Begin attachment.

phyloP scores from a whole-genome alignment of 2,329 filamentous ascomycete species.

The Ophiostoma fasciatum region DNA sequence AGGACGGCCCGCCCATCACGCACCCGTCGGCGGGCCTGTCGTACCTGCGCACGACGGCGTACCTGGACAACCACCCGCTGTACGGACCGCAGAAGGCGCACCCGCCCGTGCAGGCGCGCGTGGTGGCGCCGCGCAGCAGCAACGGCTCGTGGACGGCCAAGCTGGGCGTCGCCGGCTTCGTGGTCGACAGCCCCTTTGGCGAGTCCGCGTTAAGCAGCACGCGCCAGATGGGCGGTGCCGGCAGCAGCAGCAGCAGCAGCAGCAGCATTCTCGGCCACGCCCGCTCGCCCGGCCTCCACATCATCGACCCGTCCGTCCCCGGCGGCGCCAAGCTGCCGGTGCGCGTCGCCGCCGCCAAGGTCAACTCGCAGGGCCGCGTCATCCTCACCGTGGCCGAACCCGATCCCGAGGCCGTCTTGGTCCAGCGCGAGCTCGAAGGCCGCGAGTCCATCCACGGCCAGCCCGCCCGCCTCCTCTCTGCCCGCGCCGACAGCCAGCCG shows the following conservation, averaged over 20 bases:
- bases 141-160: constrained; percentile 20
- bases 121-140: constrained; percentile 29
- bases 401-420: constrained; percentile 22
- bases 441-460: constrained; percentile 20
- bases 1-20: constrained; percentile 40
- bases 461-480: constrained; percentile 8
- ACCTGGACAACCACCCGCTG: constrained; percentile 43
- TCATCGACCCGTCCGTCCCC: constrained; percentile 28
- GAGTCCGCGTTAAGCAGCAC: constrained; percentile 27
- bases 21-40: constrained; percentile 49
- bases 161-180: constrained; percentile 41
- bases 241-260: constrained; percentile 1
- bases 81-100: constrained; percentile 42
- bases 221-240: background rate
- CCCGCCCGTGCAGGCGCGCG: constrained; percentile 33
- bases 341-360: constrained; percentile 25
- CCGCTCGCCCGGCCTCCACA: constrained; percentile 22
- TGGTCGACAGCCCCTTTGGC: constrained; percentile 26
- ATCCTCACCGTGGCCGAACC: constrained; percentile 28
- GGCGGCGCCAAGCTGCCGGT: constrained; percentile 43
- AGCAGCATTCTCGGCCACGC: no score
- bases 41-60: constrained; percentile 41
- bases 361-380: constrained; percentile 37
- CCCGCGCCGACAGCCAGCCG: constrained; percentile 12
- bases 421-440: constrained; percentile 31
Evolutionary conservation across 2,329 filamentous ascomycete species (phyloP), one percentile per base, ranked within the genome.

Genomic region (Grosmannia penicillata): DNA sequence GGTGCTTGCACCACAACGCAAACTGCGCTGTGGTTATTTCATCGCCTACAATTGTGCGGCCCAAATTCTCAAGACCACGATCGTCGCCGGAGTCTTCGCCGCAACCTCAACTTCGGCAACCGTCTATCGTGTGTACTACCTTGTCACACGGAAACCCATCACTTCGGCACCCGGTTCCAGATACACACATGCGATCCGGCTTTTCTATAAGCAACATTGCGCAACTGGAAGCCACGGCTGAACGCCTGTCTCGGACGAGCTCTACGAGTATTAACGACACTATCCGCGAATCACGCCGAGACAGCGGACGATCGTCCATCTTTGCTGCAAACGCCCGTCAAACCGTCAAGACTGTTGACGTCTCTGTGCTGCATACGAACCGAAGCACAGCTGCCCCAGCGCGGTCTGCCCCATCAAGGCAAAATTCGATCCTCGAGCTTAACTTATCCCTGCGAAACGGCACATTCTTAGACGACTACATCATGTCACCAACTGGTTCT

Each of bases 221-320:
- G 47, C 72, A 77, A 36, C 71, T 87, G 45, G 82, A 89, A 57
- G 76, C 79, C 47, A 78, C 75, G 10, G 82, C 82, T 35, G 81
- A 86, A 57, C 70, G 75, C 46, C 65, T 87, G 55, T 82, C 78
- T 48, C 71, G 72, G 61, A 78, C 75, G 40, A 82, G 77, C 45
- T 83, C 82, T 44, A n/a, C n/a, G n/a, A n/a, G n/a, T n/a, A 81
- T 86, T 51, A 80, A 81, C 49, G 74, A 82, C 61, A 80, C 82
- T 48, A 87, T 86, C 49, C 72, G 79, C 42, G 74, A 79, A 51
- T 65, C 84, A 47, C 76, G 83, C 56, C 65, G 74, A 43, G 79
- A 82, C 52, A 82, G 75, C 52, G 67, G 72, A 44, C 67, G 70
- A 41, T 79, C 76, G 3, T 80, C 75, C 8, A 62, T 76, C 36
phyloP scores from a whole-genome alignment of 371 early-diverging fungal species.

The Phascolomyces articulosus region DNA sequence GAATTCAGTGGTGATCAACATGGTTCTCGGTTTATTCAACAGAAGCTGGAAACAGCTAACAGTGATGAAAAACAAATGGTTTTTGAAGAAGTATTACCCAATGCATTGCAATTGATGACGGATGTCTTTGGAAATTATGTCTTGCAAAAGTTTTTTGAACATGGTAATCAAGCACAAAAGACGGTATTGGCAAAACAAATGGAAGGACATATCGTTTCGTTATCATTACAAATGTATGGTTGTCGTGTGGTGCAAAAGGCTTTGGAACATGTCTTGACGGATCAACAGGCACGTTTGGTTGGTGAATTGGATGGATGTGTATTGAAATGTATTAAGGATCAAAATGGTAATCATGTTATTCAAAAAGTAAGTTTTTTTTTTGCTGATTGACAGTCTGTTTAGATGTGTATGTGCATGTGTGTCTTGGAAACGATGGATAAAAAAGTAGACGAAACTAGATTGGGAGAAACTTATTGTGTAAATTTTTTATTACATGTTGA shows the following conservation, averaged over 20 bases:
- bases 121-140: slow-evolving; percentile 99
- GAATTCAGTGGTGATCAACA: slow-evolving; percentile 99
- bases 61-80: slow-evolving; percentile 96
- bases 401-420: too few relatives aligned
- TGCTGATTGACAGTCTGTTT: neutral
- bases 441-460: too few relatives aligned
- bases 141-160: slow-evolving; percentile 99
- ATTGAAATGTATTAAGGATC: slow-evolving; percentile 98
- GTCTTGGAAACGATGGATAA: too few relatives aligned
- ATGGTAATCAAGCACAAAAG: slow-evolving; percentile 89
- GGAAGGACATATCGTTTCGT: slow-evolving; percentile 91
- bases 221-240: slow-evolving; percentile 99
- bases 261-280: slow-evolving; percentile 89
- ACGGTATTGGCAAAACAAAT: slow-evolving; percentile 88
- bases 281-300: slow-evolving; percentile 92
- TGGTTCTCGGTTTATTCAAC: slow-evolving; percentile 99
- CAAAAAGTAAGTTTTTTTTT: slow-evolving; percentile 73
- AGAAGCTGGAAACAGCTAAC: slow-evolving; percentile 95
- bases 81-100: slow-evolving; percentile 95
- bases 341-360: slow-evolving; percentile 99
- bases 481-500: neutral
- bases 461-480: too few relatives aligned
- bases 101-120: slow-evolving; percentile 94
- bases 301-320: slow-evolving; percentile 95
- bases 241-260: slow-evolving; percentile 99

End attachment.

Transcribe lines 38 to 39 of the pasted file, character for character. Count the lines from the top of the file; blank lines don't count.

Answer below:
- T 65, C 84, A 47, C 76, G 83, C 56, C 65, G 74, A 43, G 79
- A 82, C 52, A 82, G 75, C 52, G 67, G 72, A 44, C 67, G 70